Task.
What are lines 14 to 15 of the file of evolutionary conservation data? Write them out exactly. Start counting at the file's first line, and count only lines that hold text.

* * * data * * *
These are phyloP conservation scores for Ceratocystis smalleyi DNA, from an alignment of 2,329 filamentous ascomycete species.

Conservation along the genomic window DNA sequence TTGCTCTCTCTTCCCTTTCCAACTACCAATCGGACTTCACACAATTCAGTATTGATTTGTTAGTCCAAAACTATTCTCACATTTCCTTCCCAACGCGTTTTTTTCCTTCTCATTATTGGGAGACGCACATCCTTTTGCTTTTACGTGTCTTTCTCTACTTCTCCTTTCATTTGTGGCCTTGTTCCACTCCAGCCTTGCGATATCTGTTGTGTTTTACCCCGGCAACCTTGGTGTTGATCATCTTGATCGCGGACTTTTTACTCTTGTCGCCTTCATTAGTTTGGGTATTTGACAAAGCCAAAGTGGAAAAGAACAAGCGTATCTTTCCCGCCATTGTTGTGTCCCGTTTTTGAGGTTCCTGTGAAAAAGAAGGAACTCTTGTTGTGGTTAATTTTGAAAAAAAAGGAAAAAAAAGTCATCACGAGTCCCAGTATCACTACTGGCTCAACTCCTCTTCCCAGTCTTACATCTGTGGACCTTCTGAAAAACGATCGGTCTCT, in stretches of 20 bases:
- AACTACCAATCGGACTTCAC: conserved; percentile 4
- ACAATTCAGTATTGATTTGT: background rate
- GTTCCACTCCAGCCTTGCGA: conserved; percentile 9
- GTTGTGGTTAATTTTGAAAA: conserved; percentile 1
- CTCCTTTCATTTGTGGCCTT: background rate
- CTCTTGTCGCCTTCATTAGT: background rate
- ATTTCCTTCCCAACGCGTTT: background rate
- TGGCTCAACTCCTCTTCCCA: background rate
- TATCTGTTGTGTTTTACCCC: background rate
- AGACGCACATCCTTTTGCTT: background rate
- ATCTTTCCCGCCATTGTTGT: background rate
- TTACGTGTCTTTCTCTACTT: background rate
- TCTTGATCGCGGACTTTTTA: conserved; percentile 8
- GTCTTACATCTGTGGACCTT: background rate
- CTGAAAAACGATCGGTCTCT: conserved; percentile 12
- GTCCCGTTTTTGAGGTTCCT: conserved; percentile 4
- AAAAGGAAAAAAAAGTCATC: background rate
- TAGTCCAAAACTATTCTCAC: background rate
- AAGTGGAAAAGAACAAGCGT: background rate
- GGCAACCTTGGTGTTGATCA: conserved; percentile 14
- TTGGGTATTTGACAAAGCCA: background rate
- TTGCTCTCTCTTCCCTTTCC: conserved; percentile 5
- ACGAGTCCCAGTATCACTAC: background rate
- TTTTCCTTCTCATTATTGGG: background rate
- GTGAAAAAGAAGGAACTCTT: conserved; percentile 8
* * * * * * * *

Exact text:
- TTACGTGTCTTTCTCTACTT: background rate
- TCTTGATCGCGGACTTTTTA: conserved; percentile 8